The case for Bush is easy to make. The son of one president and the brother of another, he has deep ties to the donor class of the Republican Party, which—according to the New York Times—might try to coalesce around a single candidate in the early stages of the primaries. Indeed, with his moderate beliefs on immigration and conservative orthodoxy on taxes, he appeals to the business-oriented and “establishment” officials and lawmakers in the party.
And while it seems Bush would have trouble with actual Republican voters, who favor hard-line leaders like Walker or Texas Gov. Rick Perry, it’s also true that these are voters who chose an architect of Obamacare—former Massachusetts Gov. Mitt Romney—to run against President Obama. Bush’s heresies on immigration and Common Core are big, but they’re not fatal. And they’re balanced by his staunch social conservatism—Bush, remember, was the man who ordered doctors to keep Terri Schiavo on life support in 2003.
With all of that said, I am very skeptical that Bush could survive the primaries. It’s not so much his qualifications as it is his skill, drive, and personality. The first warning sign is his stated aim for a candidacy. Here’s the New York Times:
“I think people are ready for somebody honest, frank, and willing to tell them what they think,” said [former Secretary of State James] Baker, adding of Mr. Bush, “I think he could run in a primary where he’s true to himself, his values, and policy positions.”
That is the campaign Mr. Bush’s small inner circle is hoping he will run.
“We often say, ‘Let Jeb be Jeb,’ ” is how Mike Murphy, a longtime adviser, put it.
Mr. Bush seemed to be musing on such an approach last week before a gathering of chief executives in Washington, when he said that a Republican hopeful had to be willing to risk the nomination in order to remain competitive in November. “Lose the primary to win the general without violating your principles,” Mr. Bush said at the event, sponsored by The Wall Street Journal.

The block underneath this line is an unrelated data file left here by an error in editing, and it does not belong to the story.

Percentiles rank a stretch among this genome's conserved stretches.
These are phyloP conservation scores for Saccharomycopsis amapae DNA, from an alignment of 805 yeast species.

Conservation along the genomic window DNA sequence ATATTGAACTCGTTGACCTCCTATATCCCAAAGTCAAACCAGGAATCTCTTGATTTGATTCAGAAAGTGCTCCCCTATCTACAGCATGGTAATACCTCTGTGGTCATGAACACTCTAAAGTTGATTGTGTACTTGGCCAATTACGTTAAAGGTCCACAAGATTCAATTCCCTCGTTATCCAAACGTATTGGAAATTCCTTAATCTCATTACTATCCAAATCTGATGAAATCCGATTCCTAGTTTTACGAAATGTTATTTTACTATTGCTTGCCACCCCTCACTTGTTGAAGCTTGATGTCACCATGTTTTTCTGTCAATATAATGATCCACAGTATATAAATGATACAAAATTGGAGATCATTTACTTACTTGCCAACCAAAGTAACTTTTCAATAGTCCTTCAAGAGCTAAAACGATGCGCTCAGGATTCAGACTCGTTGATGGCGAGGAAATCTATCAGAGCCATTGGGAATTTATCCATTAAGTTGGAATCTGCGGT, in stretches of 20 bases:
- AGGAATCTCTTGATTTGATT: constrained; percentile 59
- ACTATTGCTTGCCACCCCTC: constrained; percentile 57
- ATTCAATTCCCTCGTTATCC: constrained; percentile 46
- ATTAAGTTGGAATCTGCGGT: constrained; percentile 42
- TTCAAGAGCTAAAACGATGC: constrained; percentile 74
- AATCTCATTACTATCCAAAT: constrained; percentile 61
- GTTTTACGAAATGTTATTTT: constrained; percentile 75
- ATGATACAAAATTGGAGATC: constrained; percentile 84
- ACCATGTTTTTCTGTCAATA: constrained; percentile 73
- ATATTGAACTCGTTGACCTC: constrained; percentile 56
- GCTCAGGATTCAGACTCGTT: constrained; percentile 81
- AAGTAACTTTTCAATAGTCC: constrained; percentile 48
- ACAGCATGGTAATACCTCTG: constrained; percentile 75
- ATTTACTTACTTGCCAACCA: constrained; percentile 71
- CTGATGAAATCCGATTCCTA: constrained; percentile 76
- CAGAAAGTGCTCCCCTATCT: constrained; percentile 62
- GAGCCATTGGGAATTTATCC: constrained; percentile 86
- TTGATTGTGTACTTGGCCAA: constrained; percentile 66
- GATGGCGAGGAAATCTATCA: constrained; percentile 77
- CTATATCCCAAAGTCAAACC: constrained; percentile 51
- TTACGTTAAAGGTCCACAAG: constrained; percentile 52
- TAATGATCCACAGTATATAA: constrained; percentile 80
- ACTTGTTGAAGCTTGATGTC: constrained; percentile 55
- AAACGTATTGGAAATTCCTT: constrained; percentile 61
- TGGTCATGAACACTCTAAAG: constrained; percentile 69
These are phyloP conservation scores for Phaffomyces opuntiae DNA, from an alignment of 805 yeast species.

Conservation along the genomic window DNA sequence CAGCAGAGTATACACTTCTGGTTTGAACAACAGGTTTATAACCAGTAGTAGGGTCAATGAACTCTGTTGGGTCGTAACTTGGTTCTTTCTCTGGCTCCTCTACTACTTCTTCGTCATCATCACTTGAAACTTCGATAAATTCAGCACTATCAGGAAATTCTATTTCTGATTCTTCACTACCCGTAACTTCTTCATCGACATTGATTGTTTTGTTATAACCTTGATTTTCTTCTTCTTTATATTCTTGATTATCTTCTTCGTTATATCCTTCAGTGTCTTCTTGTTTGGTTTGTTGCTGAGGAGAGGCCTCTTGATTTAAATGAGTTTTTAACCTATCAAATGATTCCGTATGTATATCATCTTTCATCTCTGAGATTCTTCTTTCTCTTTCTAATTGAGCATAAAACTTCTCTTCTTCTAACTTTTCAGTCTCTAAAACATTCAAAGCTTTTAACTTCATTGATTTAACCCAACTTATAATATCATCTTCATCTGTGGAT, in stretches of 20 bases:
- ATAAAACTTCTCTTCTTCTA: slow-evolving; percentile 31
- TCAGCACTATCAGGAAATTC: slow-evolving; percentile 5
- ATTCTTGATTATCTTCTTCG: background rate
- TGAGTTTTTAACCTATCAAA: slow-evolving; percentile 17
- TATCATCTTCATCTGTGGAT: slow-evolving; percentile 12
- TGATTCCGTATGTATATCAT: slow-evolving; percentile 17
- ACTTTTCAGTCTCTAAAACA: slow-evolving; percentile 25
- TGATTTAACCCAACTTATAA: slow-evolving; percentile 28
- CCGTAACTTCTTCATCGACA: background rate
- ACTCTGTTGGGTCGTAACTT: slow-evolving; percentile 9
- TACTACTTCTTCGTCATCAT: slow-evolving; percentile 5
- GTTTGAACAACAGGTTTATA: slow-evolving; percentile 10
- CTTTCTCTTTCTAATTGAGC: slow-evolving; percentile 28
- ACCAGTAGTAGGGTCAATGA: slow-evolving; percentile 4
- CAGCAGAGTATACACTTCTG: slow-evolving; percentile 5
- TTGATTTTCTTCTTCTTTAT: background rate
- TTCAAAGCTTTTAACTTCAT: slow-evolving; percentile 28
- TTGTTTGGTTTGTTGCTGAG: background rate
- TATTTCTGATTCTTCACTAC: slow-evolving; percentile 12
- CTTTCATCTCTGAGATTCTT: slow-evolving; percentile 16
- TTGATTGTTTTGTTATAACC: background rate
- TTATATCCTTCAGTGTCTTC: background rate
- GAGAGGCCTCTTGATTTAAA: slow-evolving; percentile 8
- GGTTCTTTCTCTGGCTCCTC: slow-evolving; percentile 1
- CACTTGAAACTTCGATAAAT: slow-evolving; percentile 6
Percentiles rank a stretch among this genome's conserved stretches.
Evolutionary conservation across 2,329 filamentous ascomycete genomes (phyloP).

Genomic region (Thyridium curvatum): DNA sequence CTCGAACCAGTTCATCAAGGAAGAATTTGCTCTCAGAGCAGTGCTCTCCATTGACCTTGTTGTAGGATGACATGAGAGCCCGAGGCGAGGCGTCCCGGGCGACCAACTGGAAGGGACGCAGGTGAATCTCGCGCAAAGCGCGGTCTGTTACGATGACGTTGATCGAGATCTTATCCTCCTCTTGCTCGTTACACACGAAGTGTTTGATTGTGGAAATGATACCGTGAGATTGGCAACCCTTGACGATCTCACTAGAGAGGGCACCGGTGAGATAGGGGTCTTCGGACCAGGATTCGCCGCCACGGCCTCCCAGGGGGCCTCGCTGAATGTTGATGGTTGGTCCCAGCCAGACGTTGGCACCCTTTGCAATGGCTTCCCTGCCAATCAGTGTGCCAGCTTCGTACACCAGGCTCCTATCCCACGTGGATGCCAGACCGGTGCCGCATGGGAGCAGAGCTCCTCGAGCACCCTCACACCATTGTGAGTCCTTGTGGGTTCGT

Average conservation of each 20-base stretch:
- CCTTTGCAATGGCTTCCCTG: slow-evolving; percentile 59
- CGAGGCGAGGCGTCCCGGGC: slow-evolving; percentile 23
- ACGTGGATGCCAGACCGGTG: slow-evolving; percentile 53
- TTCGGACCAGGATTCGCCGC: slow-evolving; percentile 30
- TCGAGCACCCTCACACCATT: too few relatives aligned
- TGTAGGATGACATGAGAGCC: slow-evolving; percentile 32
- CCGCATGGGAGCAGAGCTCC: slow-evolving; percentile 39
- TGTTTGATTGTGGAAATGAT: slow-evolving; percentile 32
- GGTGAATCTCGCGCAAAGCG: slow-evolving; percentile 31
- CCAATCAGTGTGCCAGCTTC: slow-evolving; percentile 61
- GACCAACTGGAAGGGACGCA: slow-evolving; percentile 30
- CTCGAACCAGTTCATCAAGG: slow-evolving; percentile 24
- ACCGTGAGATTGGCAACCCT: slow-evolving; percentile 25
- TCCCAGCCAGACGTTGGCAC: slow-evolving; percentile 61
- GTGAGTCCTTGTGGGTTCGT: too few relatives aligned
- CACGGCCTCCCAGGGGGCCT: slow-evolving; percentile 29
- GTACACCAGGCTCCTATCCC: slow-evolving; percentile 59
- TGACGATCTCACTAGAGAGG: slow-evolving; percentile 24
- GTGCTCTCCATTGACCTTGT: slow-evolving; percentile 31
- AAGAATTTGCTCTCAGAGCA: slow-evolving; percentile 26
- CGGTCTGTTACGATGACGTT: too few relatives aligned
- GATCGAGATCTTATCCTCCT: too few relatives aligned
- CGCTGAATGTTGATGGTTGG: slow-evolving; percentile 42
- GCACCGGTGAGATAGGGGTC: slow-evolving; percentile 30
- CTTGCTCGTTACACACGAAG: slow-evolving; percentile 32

Unless Bush plans to drag the Republican Party in a different direction than where it is, this is just untenable. As a candidate, Bush will have to reconcile himself to where the party is, and if he can’t do that—if he refuses to do it—then he’ll lose.
There’s also the fact of his long sabbatical from the groundwork of politics. Bush hasn’t run a competitive race in more than a decade. He’s spent little time on the trail, and he can’t seem to connect to grassroots Republican audiences; during a campaign stop in North Carolina this year, he alienated the headliner—Thom Tillis—with pro-immigration and pro-Common Core rhetoric, forcing Tillis to distance himself from Bush. It was a disaster.
For as much as observers have compared Bush to Romney—center-right politicians in a hard-right party—there’s a key difference: Romney spent half a decade courting the various factions of the GOP before winning the nomination in 2012. If Bush has that kind of hustle, he just hasn’t shown it.
In pop-cultural terms, Republican insiders want to believe that a Bush campaign would be the Watch the Throne of politics, a triumphant return to form for a once-successful figure. But there’s a good chance it becomes the Kingdom Come—an expensive, high-profile failure.